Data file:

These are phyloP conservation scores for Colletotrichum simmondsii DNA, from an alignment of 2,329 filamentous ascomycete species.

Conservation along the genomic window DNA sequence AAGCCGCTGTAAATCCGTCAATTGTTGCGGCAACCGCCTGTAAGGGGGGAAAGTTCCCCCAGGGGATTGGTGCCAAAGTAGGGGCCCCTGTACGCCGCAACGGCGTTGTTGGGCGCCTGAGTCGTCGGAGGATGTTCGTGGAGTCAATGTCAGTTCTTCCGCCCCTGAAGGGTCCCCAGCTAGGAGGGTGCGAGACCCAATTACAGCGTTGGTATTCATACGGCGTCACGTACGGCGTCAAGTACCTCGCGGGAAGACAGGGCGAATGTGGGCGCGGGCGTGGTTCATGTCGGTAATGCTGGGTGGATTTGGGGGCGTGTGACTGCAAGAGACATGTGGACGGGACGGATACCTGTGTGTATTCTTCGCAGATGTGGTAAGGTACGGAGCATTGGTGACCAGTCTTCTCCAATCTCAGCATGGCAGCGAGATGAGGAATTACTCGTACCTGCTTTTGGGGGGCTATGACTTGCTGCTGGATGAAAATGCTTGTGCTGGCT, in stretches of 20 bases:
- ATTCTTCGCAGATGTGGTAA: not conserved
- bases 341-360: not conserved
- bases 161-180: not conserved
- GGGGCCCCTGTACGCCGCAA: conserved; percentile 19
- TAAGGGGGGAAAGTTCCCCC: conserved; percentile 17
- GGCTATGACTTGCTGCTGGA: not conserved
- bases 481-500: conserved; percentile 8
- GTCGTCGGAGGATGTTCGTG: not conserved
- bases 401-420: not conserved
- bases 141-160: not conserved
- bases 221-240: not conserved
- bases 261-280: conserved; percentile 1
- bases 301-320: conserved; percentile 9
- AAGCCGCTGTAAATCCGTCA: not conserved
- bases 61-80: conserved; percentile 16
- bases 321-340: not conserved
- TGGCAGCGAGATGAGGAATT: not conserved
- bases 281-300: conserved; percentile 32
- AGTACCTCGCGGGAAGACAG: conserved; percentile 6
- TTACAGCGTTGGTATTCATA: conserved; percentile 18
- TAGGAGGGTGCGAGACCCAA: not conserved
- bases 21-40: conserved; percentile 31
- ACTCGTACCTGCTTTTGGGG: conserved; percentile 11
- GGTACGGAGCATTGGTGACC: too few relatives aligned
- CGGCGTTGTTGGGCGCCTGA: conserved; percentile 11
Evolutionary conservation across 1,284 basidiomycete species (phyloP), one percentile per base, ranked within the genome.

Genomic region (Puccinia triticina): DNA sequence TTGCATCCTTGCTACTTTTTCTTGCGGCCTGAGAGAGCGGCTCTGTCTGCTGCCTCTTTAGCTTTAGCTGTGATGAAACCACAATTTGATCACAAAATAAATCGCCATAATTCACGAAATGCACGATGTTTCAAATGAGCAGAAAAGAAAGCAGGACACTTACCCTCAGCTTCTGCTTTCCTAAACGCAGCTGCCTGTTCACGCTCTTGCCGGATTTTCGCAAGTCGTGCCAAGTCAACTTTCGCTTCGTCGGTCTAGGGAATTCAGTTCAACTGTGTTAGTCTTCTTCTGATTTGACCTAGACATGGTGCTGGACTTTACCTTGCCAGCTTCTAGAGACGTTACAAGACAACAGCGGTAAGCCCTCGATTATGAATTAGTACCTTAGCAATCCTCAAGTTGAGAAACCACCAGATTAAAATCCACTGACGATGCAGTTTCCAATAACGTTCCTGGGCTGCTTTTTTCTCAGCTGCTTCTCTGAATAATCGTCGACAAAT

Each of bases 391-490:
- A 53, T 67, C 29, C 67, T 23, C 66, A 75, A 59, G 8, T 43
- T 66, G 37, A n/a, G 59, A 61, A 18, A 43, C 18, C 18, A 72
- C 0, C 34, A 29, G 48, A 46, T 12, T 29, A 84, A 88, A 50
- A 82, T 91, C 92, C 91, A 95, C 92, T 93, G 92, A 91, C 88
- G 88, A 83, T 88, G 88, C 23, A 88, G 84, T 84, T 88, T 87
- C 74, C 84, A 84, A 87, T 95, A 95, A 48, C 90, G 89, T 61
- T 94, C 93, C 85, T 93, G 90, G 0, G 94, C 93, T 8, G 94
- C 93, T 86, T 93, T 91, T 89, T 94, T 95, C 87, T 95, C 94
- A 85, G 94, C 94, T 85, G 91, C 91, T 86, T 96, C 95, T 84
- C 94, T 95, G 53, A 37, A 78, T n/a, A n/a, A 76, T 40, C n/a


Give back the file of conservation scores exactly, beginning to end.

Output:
These are phyloP conservation scores for Colletotrichum simmondsii DNA, from an alignment of 2,329 filamentous ascomycete species.

Conservation along the genomic window DNA sequence AAGCCGCTGTAAATCCGTCAATTGTTGCGGCAACCGCCTGTAAGGGGGGAAAGTTCCCCCAGGGGATTGGTGCCAAAGTAGGGGCCCCTGTACGCCGCAACGGCGTTGTTGGGCGCCTGAGTCGTCGGAGGATGTTCGTGGAGTCAATGTCAGTTCTTCCGCCCCTGAAGGGTCCCCAGCTAGGAGGGTGCGAGACCCAATTACAGCGTTGGTATTCATACGGCGTCACGTACGGCGTCAAGTACCTCGCGGGAAGACAGGGCGAATGTGGGCGCGGGCGTGGTTCATGTCGGTAATGCTGGGTGGATTTGGGGGCGTGTGACTGCAAGAGACATGTGGACGGGACGGATACCTGTGTGTATTCTTCGCAGATGTGGTAAGGTACGGAGCATTGGTGACCAGTCTTCTCCAATCTCAGCATGGCAGCGAGATGAGGAATTACTCGTACCTGCTTTTGGGGGGCTATGACTTGCTGCTGGATGAAAATGCTTGTGCTGGCT, in stretches of 20 bases:
- ATTCTTCGCAGATGTGGTAA: not conserved
- bases 341-360: not conserved
- bases 161-180: not conserved
- GGGGCCCCTGTACGCCGCAA: conserved; percentile 19
- TAAGGGGGGAAAGTTCCCCC: conserved; percentile 17
- GGCTATGACTTGCTGCTGGA: not conserved
- bases 481-500: conserved; percentile 8
- GTCGTCGGAGGATGTTCGTG: not conserved
- bases 401-420: not conserved
- bases 141-160: not conserved
- bases 221-240: not conserved
- bases 261-280: conserved; percentile 1
- bases 301-320: conserved; percentile 9
- AAGCCGCTGTAAATCCGTCA: not conserved
- bases 61-80: conserved; percentile 16
- bases 321-340: not conserved
- TGGCAGCGAGATGAGGAATT: not conserved
- bases 281-300: conserved; percentile 32
- AGTACCTCGCGGGAAGACAG: conserved; percentile 6
- TTACAGCGTTGGTATTCATA: conserved; percentile 18
- TAGGAGGGTGCGAGACCCAA: not conserved
- bases 21-40: conserved; percentile 31
- ACTCGTACCTGCTTTTGGGG: conserved; percentile 11
- GGTACGGAGCATTGGTGACC: too few relatives aligned
- CGGCGTTGTTGGGCGCCTGA: conserved; percentile 11
Evolutionary conservation across 1,284 basidiomycete species (phyloP), one percentile per base, ranked within the genome.

Genomic region (Puccinia triticina): DNA sequence TTGCATCCTTGCTACTTTTTCTTGCGGCCTGAGAGAGCGGCTCTGTCTGCTGCCTCTTTAGCTTTAGCTGTGATGAAACCACAATTTGATCACAAAATAAATCGCCATAATTCACGAAATGCACGATGTTTCAAATGAGCAGAAAAGAAAGCAGGACACTTACCCTCAGCTTCTGCTTTCCTAAACGCAGCTGCCTGTTCACGCTCTTGCCGGATTTTCGCAAGTCGTGCCAAGTCAACTTTCGCTTCGTCGGTCTAGGGAATTCAGTTCAACTGTGTTAGTCTTCTTCTGATTTGACCTAGACATGGTGCTGGACTTTACCTTGCCAGCTTCTAGAGACGTTACAAGACAACAGCGGTAAGCCCTCGATTATGAATTAGTACCTTAGCAATCCTCAAGTTGAGAAACCACCAGATTAAAATCCACTGACGATGCAGTTTCCAATAACGTTCCTGGGCTGCTTTTTTCTCAGCTGCTTCTCTGAATAATCGTCGACAAAT

Each of bases 391-490:
- A 53, T 67, C 29, C 67, T 23, C 66, A 75, A 59, G 8, T 43
- T 66, G 37, A n/a, G 59, A 61, A 18, A 43, C 18, C 18, A 72
- C 0, C 34, A 29, G 48, A 46, T 12, T 29, A 84, A 88, A 50
- A 82, T 91, C 92, C 91, A 95, C 92, T 93, G 92, A 91, C 88
- G 88, A 83, T 88, G 88, C 23, A 88, G 84, T 84, T 88, T 87
- C 74, C 84, A 84, A 87, T 95, A 95, A 48, C 90, G 89, T 61
- T 94, C 93, C 85, T 93, G 90, G 0, G 94, C 93, T 8, G 94
- C 93, T 86, T 93, T 91, T 89, T 94, T 95, C 87, T 95, C 94
- A 85, G 94, C 94, T 85, G 91, C 91, T 86, T 96, C 95, T 84
- C 94, T 95, G 53, A 37, A 78, T n/a, A n/a, A 76, T 40, C n/a